Significantly, your review of production records has allowed you to determine a number of ore blocks listed in Cormie’s (1970) report which were not mined by his client, Mexicanus-Colorado.

You have compiled a spreadsheet which includes proposed underground development by drilling, drifting and sinking; geologic exploration targets, principally those described in my reports (Hahn, 1992, 2010); and about 52 individual ore blocks which have been documented in work by Anaconda, Robert Wetzel/Blue Range Mining, Donald Strachan/Western Industrial Minerals, and Montecito Minerals.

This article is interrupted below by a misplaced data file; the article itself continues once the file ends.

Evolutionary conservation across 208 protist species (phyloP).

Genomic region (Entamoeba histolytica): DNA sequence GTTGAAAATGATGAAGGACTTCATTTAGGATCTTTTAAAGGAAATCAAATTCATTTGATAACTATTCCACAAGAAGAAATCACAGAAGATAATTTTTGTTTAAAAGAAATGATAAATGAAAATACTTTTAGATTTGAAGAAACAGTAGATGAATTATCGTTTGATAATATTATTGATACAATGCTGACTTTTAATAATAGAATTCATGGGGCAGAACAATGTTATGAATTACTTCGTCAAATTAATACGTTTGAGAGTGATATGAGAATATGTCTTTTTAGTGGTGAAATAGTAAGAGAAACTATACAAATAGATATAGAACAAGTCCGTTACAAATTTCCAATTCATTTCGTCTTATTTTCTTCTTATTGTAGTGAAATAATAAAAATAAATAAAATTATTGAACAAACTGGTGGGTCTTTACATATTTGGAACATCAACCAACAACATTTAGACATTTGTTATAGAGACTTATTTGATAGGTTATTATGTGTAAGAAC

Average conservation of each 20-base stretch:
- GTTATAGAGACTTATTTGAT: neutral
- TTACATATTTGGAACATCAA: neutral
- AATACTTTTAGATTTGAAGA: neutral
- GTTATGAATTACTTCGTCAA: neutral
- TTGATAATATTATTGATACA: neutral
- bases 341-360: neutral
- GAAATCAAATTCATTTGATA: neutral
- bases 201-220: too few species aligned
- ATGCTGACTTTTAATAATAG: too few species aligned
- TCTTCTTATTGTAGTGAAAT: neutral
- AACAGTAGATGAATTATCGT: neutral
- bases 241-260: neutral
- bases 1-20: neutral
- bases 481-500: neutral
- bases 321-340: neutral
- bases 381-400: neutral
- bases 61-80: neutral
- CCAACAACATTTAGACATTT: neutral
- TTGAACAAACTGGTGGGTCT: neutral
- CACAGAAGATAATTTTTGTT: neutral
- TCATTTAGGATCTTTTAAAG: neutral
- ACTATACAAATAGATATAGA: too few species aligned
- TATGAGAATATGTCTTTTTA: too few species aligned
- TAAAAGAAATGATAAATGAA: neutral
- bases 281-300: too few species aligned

The six “geologic exploration targets” on the spreadsheet are exploration concepts to discover new ore along unexplored extensions of known ore-controlling structures, such as along the B-458 fissure in the northern part of the Thompson mine (same as the spreadsheet first item, drifting on the 600L to follow the B-458 fissure which was mined on the 400L and not drilled on the 700L and below.) Other geologic targets, particularly in the Defiance mine area, are thought to represent high grade skarn zinc mineralization. Evidence for these targets includes the striking increase in Zn:Pb with depth, and the thick carbonate section below the “lower sill” in the deepest Defiance workings and in a

similar environment and anticlinal structure in the deep Thompson workings. The potential for high grade zinc (+/- other base metals and tungsten) in these favorable carbonate beds is at least several million tons.